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From Andrew Purtell <andrew.purt...@gmail.com>
Subject Re: Allowing clients to set priorities
Date Mon, 25 Apr 2016 20:04:02 GMT
I think option one is interesting if we are able to make our theadpools work more like Java
executors: there is a reservation of core threads always available, and another limit where
a pool can dynamically create more handlers up to some max and terminate when unused. This
addresses the utilization question. In the aggregate all the handlers will be serving current
workload subject to their absolute limits and the work routing logic. It would not address
overcommit issues, though, if and when a user configures too many handler pools with too large
max limits. 

> On Apr 25, 2016, at 12:47 PM, Mikhail Antonov <olorinbant@gmail.com> wrote:
> 
> An interesting discussion indeed.
> 
> "It is related to PHOENIX-938, but also had this desire back in the
> days at Flurry, I recall us always wishing for a way that we could
> reserve a group of handlers for specific users or tables."
> 
> Could you tell more about what you wished you had at that moment if
> possible?
> Did you have some requests to a table not meeting desired QoS because all
> handlers were
> occupied? Is that the lack of quotas at RPC threadpool layer that was a
> pain for you?
> Did you use the quotas that are available?
> 
> So conceptually I guess I see two approaches (not really mutually
> exclusive) to any latency guaranties in multi-tenant environment as far as
> RPC handling goes:
> 
> 1) we can have more theadpools. More buckets for the client to choose
> from, can fine-tune the priorities and noone can eat up more capacity from
> someone else's buffer.
>   I assume to be flexible we would need to start/stop new threadpools
> without restarting the server (that goes back the point that we should have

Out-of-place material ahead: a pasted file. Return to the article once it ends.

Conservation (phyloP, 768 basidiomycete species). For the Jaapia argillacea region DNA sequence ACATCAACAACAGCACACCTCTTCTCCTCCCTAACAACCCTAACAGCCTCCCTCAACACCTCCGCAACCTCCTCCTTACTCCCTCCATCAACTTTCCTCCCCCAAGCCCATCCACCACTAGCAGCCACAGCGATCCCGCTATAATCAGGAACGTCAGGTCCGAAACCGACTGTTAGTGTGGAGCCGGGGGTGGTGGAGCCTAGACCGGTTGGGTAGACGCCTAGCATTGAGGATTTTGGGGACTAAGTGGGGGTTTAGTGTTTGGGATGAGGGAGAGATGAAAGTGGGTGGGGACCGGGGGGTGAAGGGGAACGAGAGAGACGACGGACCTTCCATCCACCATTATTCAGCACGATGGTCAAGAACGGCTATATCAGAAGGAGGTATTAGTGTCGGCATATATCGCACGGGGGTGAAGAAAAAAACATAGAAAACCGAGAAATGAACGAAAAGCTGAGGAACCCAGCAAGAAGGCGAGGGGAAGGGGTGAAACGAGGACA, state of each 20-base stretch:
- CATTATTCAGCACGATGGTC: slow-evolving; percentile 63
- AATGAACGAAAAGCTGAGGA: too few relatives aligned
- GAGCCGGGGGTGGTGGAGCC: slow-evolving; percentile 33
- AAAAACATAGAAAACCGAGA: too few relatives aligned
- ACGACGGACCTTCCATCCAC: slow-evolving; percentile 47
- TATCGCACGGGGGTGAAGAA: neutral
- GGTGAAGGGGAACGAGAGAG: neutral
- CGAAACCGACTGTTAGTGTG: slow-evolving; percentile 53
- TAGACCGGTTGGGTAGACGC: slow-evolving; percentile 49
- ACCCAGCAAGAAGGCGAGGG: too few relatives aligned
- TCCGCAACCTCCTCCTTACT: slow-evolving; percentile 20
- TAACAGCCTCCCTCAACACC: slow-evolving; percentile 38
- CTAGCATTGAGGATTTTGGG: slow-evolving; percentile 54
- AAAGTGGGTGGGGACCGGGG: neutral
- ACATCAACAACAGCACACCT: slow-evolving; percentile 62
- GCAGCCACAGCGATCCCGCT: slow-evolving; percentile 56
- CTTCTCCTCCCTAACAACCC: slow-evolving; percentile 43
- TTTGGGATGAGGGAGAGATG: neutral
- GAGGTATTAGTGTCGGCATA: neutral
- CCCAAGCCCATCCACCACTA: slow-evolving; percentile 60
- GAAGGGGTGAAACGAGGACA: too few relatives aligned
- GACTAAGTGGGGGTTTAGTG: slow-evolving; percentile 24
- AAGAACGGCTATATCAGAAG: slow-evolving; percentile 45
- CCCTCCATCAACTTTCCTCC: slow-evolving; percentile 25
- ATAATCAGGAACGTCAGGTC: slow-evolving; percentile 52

> more settings to be dynamically configurable,
>   otherwise optimizing things on prod cluster becomes a pain).
> 
>   Potential issues I see with that are - we already have 3 threadpools for
> RPC threads, so how much is too much?
>   How do we avoid ovecommitting handler threads if we have many
> (dynamically configurable) threadpools?
>   How do we make sure they're fully utilized? Do we let them steal the
> Call's from each other if there's spare capacity?
> 
> 2) Use bigger and fewer threadpools, but use more advanced logic in
> dequeuing/scheduling, like moving Calls around based on their priorities,
> how clogged the queues are, current load etc?
> Having many queues per threadpool for different calls? In general,
> decouple call queues from threadpools to handle them?
> 
> Thoughts?
> 
>> On Mon, Apr 25, 2016 at 10:02 AM, Stack <stack@duboce.net> wrote:
>> 
>> On Fri, Apr 22, 2016 at 3:41 PM, rahul gidwani <rahul.gidwani@gmail.com>
>> wrote:
>> 
>>> ...
>>> For the exposing priority to the client I was thinking this work goes
>>> into OperationWithAttributes or Operation we can add a setPriority()
>>> and getPriority() and by default they are set to normal priority
>>> unless explicitly overridden.  For things like Meta table I am
>>> assuming there will be some resolution system we come up with that
>>> wont be exposed but documented.  Maybe the logic can go into
>>> Operation.getPriority() and then you would simply call
>>> controller.setProperty(operation.getPriority). The batch operations
>>> could do something like take the highest priority individual operation
>>> and that become the priority at the entire batch level.
>> I think we need to wire up client setting priority as you suggest above.
>> How it is implemented is another matter. I think it important to cast
>> client 'priority' as an advisory that may or not be respected.
>> 
>> 
>>> Another option is to piggy back on Matteo's great work on Quotas and
>>> we could add a reservation type system.  Maybe similar functionality
>>> and behavior as quotas but phase 1 is to only be able to reserve
>>> handlers for (tables, users, namespaces)  - If we go that route, no
>>> need to expose priorities to the clients, they will just refer to some
>>> reservation cache and route them to the appropriate group of handlers.
>>> Because this information would probably be stored in the Quota  table
>>> and we need this prior to starting up handlers - this might require
>>> discussions or a design discussion.
>>> 
>>> I think going the reservation route might be more elegant (but I need
>>> to hash out a few things before getting a design ready)  but I would
>>> love to hear what you guys think.
>> We have to do this too (smile).
>> 
>> To my mind, clients having to know about 'reservation caches' or 'handlers'
>> is TMI and another dimension on multitenancy that an operator would control
>> under the wraps rather than user.